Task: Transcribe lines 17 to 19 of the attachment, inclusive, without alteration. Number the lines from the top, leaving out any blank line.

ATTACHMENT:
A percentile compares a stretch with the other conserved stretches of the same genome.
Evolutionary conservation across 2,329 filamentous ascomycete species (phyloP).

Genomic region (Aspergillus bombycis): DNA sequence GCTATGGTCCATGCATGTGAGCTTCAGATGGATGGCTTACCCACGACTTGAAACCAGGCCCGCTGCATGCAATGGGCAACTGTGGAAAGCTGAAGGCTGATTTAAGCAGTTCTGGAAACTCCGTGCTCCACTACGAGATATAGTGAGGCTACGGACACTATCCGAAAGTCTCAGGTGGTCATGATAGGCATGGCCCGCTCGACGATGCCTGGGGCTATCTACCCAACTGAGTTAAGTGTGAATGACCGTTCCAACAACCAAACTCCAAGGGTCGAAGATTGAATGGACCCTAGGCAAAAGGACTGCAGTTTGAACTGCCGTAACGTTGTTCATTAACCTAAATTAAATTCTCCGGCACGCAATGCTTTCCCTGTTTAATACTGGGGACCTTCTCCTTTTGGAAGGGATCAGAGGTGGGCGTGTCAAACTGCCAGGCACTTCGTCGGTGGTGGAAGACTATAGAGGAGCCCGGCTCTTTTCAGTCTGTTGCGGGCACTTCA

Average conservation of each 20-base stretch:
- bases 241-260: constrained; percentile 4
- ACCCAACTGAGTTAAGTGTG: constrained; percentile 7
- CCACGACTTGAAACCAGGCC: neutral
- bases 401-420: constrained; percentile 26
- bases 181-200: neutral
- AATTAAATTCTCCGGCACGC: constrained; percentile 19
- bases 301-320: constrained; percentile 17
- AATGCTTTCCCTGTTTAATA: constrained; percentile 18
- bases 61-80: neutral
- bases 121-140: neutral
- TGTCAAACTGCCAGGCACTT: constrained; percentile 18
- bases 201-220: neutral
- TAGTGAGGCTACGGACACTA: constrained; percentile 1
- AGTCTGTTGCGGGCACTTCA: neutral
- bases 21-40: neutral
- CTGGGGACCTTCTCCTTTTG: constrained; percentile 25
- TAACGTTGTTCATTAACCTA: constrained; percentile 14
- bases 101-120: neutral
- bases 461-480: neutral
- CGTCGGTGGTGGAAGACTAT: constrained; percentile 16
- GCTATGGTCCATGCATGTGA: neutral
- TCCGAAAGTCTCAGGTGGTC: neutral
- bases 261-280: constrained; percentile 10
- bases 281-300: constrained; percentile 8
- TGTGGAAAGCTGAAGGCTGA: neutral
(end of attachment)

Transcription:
- TAGTGAGGCTACGGACACTA: constrained; percentile 1
- AGTCTGTTGCGGGCACTTCA: neutral
- bases 21-40: neutral